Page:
What Law, Paul?

When you go to certain churches, you might notice that there are no leadership opportunities for women; some churches, usually the more "liberal" and "progressive" kinds, will install female pastors. Some churches allow for some middle ground and will allow women to teach Sunday schools, small groups, or to lead in worship; sometimes, they'll be deaconesses. Still, some denominations will allow for female prophets and apostles. The Seventh Day Adventists are otherwise conservative Christians who are famous for their so-called prophetess Ellen G. White.

Why is there little consistency among the various expressions of Christianity when it relates to this issue? You would think that if the majority of Christians affirm the authority and inspiration of Paul's writings, that there would be more of a consensus as it relates to the roles of women. Paul says explicitly in 1 Corinthians 14:34,35,

Let your women keep silence in the churches: for it is not permitted unto them to speak; but they are commanded to be under obedience, as also saith the law.And if they will learn any thing, let them ask their husbands at home: for it is a shame for women to speak in the church.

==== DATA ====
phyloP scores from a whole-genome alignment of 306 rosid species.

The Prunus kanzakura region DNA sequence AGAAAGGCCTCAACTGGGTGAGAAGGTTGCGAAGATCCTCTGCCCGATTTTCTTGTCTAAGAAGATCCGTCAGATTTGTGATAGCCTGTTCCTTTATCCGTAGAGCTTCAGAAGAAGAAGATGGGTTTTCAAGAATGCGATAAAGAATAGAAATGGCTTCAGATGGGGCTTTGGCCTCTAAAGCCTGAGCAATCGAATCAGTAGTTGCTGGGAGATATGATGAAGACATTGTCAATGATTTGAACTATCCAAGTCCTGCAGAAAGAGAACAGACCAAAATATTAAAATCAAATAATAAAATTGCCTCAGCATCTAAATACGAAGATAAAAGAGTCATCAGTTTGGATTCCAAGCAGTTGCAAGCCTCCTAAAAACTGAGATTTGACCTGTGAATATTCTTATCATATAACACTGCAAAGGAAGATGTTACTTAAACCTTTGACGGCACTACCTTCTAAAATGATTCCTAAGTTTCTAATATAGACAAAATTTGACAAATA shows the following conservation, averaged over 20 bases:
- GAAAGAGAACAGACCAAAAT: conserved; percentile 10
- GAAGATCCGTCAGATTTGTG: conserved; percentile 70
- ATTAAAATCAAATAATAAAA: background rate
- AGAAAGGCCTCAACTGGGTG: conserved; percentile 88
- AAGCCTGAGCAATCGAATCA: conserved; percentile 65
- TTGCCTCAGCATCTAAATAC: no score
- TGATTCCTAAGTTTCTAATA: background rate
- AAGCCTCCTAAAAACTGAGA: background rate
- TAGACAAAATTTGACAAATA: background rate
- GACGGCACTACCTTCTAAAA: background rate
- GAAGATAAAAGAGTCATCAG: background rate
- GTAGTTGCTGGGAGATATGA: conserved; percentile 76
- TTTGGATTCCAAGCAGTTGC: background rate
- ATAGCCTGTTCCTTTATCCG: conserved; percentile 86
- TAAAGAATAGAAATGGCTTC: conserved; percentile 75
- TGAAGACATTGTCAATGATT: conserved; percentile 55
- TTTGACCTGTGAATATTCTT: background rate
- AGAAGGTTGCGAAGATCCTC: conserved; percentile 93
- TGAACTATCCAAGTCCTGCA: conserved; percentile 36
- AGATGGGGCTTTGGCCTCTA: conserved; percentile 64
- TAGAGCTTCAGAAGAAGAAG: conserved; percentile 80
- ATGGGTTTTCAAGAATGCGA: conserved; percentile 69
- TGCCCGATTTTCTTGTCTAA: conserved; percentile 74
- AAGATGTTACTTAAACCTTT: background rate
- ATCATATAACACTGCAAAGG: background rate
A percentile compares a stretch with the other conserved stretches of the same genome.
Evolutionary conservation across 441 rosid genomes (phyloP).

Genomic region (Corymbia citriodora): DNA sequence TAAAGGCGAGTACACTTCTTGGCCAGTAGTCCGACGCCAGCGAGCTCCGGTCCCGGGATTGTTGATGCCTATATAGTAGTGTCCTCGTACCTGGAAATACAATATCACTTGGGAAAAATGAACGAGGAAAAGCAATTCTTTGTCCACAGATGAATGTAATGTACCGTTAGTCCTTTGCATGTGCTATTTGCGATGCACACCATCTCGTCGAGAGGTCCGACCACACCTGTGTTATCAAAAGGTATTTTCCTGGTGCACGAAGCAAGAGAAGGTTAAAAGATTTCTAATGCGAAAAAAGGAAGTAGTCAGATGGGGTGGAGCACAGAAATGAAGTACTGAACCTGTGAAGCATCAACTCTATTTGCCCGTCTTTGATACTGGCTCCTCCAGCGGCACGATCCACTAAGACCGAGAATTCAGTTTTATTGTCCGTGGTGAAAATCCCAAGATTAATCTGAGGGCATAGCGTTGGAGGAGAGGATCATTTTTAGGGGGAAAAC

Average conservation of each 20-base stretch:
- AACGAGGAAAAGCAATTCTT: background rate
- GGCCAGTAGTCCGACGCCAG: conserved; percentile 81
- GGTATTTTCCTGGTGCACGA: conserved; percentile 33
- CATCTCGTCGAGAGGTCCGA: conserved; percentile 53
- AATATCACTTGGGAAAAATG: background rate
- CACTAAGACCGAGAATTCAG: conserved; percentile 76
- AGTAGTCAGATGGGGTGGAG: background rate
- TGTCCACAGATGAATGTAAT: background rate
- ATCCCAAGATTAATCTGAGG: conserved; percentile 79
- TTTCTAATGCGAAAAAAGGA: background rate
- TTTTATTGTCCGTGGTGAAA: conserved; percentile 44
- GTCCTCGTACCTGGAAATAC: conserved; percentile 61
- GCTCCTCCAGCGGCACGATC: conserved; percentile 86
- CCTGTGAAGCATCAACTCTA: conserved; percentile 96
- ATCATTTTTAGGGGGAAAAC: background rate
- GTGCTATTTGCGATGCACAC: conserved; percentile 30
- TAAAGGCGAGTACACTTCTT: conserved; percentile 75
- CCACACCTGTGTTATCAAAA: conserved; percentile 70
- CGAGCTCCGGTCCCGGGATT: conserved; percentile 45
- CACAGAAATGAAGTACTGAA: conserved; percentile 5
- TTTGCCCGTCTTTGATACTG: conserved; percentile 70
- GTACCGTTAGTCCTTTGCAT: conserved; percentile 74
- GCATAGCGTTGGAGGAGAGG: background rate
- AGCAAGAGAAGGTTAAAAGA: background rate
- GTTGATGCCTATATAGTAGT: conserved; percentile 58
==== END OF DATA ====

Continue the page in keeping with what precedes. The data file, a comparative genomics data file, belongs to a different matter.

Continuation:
The thing that's always troubled me about this short passage is that 1 Corinthians 14:34,35 has no explicit Torah cross reference. It seems as though Paul is utilizing the oral tradition of the pharisees, who certainly did place these sorts of strict restrictions on males and females, both in public and in worship. Paul was, after all, a “pharisee of pharisees.” It makes sense because of the culture and in light of, perhaps, traditional interpretation. 

Commentary on this I’ve found is summarized best in the following statement.[1] Later, I’ll also pull out one of the footnotes (#6) to reiterate what I'm saying.